I think the reason I have this fascination with Less Wrong / Overcoming Bias is that while some of the ideas that they espouse strikes me as ridiculous, I really like some of their goals, and I’m curious whether you can get the good parts without the bad parts — and worried that the answer might be “no”
I really, really liked Overcoming Bias when I first discovered it as a sophomore in college. At the time I was dealing with some people who actively and explicitly embraced “irrationality” as a way of ad-hoc justifying their awful, harmful behavior and beliefs, and the idea of a group of people who spent a lot of time thinking about what might be wrong with their beliefs seemed like a huge breath of fresh air. ”Rationalism” is a really misleading word for this kind of behavior (which is part of the larger pattern of poor communication that seems to plague these sorts of people). ”Self-improvement” or “productive, healthy self-criticism” are probably closer to the mark. And I’m really all for these things, both from a general moral standpoint, and from the emotional standpoint of having had extensive experience with a number of people who could have benefited from a bit of productive, healthy self-criticism
The downside is that on Overcoming Bias and Less Wrong, the attempt to train people to reflect and self-criticize was mixed in with a number of other, much more questionable things. In the OB era there was Robin Hanson’s all-encompassing obsession with “signaling” and his general dickishness. That ceased to be a problem when Hanson and Eliezer Yudkowsky split ways and Yudkowsky formed Less Wrong, but Less Wrong was full of Yudkowsky’s own fixations: Bayesianism (a defensible but by no means obvious position in philosophy of math/science that I doubt most LWers could defend beyond saying “it’s obvious when you think about it”), the idea that the singularity is near (totally incompatible with all of my admittedly amateur knowledge of neuroscience and AI, and something I have never seen a good argument for), the “Friendly AI” theory (ditto), etc.
What’s so frustrating about this is that none of it has anything to do with the basic idea of getting people to reflect on their beliefs and think about their cognitive biases. If anything, it seems like a demographic coincidence — this particular type of self-improvement is popular among white male tech workers in the Bay Area and so is transhumanism and all that other stuff, so they all happened to collide. From what I’ve heard about Less Wrong meetup groups (outside the Bay Area where Yudkowsky and MIRI are), they basically sound like friendly self-improvement societies for nerds, which seems like a perfectly good thing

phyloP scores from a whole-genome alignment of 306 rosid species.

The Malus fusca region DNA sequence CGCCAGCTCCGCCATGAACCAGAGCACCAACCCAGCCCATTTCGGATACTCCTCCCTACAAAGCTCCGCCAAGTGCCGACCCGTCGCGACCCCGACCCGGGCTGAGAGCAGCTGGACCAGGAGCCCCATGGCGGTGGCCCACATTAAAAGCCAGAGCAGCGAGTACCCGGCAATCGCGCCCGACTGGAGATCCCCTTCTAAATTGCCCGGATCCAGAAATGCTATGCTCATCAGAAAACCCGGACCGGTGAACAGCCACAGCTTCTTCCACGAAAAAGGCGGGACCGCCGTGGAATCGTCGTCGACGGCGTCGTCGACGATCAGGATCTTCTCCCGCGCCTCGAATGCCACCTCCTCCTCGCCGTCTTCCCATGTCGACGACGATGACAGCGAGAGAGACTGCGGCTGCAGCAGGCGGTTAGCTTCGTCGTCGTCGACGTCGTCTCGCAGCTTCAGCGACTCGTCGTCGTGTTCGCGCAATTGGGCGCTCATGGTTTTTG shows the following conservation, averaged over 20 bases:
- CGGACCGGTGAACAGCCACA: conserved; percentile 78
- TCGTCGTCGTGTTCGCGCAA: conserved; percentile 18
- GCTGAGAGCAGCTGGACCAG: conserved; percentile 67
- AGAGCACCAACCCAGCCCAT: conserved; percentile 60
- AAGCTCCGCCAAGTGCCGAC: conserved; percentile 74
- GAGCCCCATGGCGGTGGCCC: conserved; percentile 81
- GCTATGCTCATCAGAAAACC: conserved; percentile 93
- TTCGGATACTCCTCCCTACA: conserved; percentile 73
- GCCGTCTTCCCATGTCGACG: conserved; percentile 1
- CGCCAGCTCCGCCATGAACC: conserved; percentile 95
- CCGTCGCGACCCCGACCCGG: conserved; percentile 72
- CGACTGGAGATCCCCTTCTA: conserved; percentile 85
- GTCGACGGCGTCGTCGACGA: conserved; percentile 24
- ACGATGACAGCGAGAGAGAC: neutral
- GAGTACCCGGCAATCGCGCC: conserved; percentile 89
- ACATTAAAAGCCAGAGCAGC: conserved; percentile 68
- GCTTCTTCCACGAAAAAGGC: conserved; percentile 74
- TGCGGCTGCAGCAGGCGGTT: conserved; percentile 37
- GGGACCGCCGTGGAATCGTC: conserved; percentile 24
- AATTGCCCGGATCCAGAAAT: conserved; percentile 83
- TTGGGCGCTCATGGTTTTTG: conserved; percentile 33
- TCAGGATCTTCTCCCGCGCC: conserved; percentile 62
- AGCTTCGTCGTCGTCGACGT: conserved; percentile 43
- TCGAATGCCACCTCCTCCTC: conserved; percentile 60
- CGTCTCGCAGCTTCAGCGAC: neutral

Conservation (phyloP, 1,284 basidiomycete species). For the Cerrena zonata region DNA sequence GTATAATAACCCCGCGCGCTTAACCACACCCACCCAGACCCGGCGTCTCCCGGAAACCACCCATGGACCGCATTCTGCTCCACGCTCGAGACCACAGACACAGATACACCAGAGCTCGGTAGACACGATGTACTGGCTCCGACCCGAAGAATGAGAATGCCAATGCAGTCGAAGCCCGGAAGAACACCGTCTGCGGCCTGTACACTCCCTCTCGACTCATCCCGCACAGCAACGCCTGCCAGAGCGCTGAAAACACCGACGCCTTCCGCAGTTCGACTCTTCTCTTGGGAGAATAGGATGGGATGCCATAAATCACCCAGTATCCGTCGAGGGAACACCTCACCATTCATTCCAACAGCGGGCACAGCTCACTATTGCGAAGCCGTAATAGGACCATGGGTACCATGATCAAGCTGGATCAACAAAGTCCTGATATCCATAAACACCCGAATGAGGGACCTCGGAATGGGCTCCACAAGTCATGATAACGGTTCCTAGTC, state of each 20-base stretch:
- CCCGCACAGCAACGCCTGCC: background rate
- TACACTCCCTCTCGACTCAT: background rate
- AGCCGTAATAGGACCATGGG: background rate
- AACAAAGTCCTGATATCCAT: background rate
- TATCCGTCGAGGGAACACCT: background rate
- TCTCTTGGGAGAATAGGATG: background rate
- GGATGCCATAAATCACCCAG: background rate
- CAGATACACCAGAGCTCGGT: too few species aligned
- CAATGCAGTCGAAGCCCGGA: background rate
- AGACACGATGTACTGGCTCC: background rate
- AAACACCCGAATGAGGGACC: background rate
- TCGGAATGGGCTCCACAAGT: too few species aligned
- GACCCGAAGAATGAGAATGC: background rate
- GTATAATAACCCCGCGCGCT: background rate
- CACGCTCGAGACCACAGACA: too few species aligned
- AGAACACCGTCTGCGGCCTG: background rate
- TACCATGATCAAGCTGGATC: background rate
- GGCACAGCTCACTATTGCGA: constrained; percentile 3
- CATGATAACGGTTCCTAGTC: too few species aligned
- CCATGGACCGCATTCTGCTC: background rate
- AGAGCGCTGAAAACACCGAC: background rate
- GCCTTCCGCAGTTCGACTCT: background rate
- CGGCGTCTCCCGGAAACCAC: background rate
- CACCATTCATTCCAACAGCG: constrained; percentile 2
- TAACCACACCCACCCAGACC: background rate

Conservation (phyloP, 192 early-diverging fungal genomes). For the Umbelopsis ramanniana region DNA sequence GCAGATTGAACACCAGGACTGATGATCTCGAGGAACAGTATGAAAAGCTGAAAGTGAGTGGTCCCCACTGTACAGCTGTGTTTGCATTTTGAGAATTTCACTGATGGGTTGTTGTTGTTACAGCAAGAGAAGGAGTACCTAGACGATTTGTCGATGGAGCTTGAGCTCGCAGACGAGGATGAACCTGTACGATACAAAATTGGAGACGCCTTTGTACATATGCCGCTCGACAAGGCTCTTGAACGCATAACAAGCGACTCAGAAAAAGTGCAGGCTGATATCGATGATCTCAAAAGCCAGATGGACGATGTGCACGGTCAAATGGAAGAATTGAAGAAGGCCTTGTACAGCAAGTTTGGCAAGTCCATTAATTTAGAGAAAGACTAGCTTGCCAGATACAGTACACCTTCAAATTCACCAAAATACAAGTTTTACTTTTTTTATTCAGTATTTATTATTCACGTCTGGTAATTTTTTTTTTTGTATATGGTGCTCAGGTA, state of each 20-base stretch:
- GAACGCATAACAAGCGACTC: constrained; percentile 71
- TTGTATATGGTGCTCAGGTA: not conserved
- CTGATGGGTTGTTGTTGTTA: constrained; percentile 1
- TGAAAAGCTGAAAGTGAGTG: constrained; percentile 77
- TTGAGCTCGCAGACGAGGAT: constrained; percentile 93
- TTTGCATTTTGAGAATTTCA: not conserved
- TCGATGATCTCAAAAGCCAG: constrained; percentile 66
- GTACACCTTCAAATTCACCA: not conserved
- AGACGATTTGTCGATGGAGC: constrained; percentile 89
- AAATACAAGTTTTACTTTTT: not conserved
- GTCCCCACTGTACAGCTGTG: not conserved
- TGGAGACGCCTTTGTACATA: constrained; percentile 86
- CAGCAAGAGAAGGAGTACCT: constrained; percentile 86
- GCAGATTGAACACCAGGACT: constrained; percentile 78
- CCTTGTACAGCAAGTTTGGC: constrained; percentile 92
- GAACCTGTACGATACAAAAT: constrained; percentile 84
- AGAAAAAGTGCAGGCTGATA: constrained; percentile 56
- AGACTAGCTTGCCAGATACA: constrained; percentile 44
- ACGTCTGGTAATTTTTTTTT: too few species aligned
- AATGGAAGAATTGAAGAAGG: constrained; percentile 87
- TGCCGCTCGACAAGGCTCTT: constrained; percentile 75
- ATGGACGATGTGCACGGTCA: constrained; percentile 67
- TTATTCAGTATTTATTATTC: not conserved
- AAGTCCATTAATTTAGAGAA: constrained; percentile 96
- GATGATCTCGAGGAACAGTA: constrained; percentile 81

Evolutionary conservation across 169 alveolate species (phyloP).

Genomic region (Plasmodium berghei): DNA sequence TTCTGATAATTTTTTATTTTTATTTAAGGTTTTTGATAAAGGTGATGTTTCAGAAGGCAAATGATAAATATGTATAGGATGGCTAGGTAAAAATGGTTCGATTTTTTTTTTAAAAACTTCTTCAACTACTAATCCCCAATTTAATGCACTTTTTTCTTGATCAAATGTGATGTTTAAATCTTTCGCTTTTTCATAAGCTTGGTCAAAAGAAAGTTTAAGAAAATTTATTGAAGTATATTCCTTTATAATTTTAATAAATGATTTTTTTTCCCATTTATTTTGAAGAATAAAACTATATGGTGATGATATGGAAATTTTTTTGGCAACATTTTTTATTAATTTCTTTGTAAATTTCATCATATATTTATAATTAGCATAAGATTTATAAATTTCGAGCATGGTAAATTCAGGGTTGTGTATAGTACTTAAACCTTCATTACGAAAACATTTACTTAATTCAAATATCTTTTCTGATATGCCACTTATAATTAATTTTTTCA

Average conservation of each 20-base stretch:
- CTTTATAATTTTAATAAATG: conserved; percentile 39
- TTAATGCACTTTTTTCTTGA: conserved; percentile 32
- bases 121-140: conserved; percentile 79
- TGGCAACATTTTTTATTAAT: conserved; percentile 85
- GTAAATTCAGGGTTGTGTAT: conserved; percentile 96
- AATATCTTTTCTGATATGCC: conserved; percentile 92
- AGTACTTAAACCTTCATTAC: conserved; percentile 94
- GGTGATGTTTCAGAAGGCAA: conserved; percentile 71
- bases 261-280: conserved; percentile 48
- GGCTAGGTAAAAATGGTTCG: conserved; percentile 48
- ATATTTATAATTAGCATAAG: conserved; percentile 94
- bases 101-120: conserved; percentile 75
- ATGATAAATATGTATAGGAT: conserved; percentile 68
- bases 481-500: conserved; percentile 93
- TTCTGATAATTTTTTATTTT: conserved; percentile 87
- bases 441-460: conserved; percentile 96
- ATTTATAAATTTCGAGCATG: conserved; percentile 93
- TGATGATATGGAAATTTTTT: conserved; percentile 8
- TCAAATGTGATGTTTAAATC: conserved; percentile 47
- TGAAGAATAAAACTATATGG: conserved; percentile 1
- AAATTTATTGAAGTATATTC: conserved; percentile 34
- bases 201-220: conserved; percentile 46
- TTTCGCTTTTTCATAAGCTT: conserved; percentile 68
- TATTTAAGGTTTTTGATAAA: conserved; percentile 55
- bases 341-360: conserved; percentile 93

What I’m wondering, though, is whether those groups would even exist if Less Wrong were less bizarre. Maybe it just isn’t possible, for some reason, to have a group that provides community and psychological support in the way religion does without having beliefs that are sufficiently removed from people’s immediate experience? Maybe if you made “rationalism” cleaner and less tainted by San Francisco (this would probably involve giving it a better name than “rationalism”), it would be too boring for people to pay attention to, and thus these (probably unequivocally good) meetup groups wouldn’t exist? Is it possible that you just can’t produce religion-like groups (which have many benefits) without having religion-like beliefs? That if Less Wrong were just about carefully reflecting on your beliefs rather than about God robots creating time loops by resurrecting you in the future and subjecting you to eternal damnation, it would be a great little blog that no one would read, completely pure but completely ineffectual?
Do you follow nostalgebraist? For god’s sake, why not?
nostalgebraist said: coincidentally i just started watching this show yesterday (i had tried once before and didn’t make it through, but that was very long ago)
This is happy news, I am always down for having the Utena Conversation
bluepringlez asked: Wait is that a rose on the ring
Now that you mention it it does have a kind of rose-ish quality about it